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What My Mother Remembers

by Anne Elezabeth Pluto

A lid to a plastic container

I left in her kitchen at Thanksgiving

A story about a musician who

spent the night in a yama*

with a wolf -- playing his violin

while the wolf howled -- how her grandfather

was the only one who wept at the train

station -- where she said Farewell

to the family she never saw again.

We Russians call the devil to us in every

sentence -- or send someone to him

with the wave of our palms -- or tell

someone that only the devil knows

what we ourselves have forgotten.

She remembers being a child

when Jesus called to her -- and saved

her from the war -- from hidden aspect

and torturous hunger -- she spent it here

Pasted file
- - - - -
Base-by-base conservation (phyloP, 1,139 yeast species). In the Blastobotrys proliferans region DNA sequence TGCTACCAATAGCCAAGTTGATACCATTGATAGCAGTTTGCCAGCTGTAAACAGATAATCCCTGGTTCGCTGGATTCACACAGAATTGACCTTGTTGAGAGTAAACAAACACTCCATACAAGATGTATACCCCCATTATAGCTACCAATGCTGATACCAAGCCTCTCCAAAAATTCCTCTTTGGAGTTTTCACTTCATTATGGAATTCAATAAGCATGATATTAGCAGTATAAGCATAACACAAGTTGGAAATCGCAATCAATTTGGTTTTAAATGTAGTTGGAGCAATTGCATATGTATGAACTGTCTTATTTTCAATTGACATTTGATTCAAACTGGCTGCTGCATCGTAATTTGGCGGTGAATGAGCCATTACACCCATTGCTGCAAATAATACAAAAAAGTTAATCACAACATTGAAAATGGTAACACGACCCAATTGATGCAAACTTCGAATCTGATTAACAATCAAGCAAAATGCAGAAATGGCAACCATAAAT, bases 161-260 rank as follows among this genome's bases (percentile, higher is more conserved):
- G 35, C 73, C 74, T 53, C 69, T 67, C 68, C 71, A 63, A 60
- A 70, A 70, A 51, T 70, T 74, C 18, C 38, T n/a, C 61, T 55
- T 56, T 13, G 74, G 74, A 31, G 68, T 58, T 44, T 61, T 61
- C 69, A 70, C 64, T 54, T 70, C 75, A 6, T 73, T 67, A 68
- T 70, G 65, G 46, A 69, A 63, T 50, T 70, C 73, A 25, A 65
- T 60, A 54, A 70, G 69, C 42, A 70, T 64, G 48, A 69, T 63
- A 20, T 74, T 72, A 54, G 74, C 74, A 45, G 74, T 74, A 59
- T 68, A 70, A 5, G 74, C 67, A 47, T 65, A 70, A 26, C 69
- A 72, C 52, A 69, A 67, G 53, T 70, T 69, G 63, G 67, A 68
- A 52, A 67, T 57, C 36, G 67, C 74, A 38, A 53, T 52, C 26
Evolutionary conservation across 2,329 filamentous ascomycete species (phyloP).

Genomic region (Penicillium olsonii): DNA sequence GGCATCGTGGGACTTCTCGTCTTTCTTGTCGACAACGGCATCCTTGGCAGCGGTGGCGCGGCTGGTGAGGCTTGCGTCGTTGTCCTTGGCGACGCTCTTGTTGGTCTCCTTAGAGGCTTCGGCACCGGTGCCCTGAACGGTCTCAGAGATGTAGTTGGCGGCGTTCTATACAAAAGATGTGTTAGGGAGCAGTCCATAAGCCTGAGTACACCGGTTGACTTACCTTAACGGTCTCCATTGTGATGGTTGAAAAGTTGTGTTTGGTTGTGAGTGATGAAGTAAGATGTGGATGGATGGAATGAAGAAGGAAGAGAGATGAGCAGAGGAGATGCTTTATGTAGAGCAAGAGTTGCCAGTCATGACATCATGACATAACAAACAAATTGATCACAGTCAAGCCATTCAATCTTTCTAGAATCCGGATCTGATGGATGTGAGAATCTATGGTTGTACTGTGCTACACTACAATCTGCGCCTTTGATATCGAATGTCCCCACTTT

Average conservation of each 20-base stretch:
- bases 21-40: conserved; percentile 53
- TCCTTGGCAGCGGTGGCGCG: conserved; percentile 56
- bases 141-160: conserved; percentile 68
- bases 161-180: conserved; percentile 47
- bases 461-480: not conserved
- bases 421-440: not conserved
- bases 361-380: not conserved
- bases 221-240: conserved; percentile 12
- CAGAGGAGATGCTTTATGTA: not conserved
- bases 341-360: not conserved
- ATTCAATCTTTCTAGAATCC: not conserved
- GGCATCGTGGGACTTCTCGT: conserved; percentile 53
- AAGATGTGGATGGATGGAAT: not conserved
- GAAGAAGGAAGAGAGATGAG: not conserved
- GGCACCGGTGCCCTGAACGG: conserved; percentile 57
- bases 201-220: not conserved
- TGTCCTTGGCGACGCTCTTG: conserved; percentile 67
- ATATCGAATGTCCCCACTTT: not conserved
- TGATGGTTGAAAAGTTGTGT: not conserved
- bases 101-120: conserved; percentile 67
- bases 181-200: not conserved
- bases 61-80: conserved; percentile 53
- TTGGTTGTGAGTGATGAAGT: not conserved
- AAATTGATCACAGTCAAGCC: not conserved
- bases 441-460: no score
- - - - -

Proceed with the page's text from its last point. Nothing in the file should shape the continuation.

and learned what it meant

to be American -- the devil doesn't come

to our house -- we are too close to

know where he stands or sits or speaks.

We call him to us and push him away

too full of the world to reason with

angels who fell backwards and clipped

their fragile feathered wings.

(*Note: A yama is a deep hole dug into the earth, often used as a trap. It derives its name from the god of death in Vedic mythology.)

ANNE ELEZABETH PLUTO, a former Buffalo resident and University at Buffalo Ph.D., is Professor of Literature and Theatre at Lesley University in Cambridge, Mass., where she is the artistic director of the Oxford Street Players. This poem is from her new collection "Lubbock Electric," available from UK's Argotist Editions.